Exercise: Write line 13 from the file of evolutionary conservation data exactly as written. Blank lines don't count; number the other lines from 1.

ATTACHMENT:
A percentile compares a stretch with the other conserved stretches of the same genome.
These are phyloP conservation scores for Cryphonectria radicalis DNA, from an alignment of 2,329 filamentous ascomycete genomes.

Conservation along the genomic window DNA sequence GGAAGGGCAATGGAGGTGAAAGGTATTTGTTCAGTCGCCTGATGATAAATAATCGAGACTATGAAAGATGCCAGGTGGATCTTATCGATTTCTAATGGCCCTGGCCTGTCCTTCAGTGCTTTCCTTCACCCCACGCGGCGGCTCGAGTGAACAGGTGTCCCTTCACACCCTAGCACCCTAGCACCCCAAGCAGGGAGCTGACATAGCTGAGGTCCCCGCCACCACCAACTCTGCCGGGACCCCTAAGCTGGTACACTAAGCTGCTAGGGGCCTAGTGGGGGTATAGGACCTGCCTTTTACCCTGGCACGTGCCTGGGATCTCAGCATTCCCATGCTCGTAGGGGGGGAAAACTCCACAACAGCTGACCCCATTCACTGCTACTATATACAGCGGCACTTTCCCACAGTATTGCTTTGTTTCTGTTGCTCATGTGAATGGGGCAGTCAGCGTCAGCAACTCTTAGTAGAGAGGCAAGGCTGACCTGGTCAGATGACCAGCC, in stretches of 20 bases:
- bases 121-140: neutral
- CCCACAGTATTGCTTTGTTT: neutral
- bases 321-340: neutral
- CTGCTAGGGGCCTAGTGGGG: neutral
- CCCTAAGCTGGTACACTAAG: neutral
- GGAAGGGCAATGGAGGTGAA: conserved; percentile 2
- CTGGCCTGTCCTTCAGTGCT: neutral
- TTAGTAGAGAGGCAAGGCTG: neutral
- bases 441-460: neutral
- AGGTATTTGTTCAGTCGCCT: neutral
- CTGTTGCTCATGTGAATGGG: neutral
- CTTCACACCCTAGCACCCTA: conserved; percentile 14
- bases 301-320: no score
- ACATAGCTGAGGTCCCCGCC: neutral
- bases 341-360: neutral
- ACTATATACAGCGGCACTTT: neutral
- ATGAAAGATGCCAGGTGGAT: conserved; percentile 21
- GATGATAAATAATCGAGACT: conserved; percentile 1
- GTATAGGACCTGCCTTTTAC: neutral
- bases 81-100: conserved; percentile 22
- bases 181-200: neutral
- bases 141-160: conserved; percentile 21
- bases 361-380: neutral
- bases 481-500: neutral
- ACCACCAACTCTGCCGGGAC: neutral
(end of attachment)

- AGGTATTTGTTCAGTCGCCT: neutral